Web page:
Tuesday, September 27, 2011

Trekking around the Kathmandu Valley

Story Three: Trekking around the Kathmandu Valley

Katie and I have two big objectives while in Nepal. We want to do the 3-week Annapurna Circuit trek, and we want to do the 3-week extended trek to Everest Base Camp. Each of these treks might be stretched out to 3.5 or 4 weeks, we don't really know enough details yet, and are going to play it by ear. But we do know that both of these hikes involve reaching elevations of over 5,000 meters, and Everest Base Camp is at an elevation of 5545 meters – about 18,200 feet above sea level. Needless to say, we're going to need to acclimate. So we decided it would be a good idea to do a few short hikes around Kathmandu (only at an elevation of 1300m, lower than Denver, Colorado), and on Friday, September 16, 2011, we set off from our guesthouse in Kathmandu for the village of Sundarijal, an hour and a half by bus from the city center.

Our initial, planned itinerary went something like this:
  • Day one: Bus from Kathmandu to Sundarijal (1.5 hours), hike to Chisapani (5hrs), stay the night.
  • Day two: Hike from Chisapani to Nagarkot (10 hrs), stay the night.
  • Day three: Hike from Nagarkot to Changanarayan (6 hrs), take a cab back to Kathmandu.

Backpacking (or 'trekking' in this and most non-American places in the world) is very different from anywhere I've trekked before. Unless you are in a super-remote area, you can count on walking through a village every 3-4 hours, and each of these villages will typically have several 'teahouses' available where you can stay the night and have your dinner and breakfast prepared for you. And depending on the season and the village, the prices can range from so-cheap-it's-basically-free to cheap. Because Nepal makes it so easy to be flexible with your trekking schedule, our final trekking schedule ended up working out like this:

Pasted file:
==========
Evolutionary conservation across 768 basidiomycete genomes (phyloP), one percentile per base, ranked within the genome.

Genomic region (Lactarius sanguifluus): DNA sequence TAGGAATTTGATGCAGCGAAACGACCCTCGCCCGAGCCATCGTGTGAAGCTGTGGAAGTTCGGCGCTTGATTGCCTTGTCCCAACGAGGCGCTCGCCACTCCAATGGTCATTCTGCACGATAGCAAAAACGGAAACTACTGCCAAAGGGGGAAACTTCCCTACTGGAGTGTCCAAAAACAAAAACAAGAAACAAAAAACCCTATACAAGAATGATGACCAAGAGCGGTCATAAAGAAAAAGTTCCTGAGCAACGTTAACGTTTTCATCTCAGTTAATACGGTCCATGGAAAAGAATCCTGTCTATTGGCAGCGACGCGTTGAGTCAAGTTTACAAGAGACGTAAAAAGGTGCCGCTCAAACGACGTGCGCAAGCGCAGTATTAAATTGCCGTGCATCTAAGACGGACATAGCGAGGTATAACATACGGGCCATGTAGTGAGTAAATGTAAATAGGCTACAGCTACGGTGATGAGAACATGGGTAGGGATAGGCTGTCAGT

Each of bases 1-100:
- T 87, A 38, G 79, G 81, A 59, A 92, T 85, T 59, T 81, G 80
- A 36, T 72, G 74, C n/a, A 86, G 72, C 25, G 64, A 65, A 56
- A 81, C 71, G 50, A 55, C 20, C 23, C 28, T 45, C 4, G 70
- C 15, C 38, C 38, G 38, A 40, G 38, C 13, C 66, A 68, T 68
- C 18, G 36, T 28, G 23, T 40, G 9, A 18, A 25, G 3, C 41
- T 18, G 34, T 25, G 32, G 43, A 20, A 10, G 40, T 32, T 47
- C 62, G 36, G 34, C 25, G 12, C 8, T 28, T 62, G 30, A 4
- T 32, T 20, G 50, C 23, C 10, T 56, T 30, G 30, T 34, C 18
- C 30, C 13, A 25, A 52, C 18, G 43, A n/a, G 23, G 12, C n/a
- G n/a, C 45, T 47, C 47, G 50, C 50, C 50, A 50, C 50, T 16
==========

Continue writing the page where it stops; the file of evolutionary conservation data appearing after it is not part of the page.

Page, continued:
• Day one: Bus from Kathmandu to Sundarijal (1.5 hours), lunch at Sundarijal (2 hours), hike to Chisapani (4 hours), stay the night.
    The very beginning of the Sundarijal - Chisapani hike

    Katie hiking through what sometimes seemed to be endless fog.
  • Day two: Hike from Chisapani to Nagarkot (8.5 hours), stay the night.

  • Cute Nepali children

    Day three: Day-hike around Nagarkot, stay another night in Nagarkot.
    Talk about a creative restaurant name.  Just below the Nagarkot View Tower, Nagarkot.

    Katie, climbing up the Nagarkot View Tower, just before the monsoon that almost ruined the rest of our evening.
  • Me climbing the Nagarkot View Tower.
    Day four: Hike from Nagarkot to Changanarayan (5 hours), stay the night.
  • Day five: Hike from Changanarayan to Bhaktapur on the Kathmandu Valley floor (6 hours), stay the night.
  • Day six: Feel like shit, cancel rest of hike, taxi back to Kathmandu, go to hospital.
Notables from the six-day trek:
  • Our room in the teahouse in Chisapani (first night) cost 100 rupees. That's about $1.33, or $0.67 each. When you stay at a teahouse, you're expected to eat their food, so that's where they make their money, but food and drinks are also ridiculously cheap. Over the course of our single night and morning at this teahouse, we had 3 large pots of tea, one large pot of coffee, a very-filling and delicious dinner AND dessert, and an awesome breakfast. Our total food bill – 1,200 Rupees, about $16, or $8 each. So a cheap day on the trail can be done for about $10.

    Mmmm... chow mein.  I don't know if I've ever had chow mein, but I discovered it in Nepal, and it changed my life.
  • About two weeks into our Nepal adventure, we STILL haven't seen the Himalayas. The views from Nagarkot are famous, but the Himalayas have been hidden from view for the whole time we've been in the country. Annoying.
    Trailside view en route from Chisapani to Nagarkot.  If there were no clouds here, the Himalayas would be visible at the top of this photo.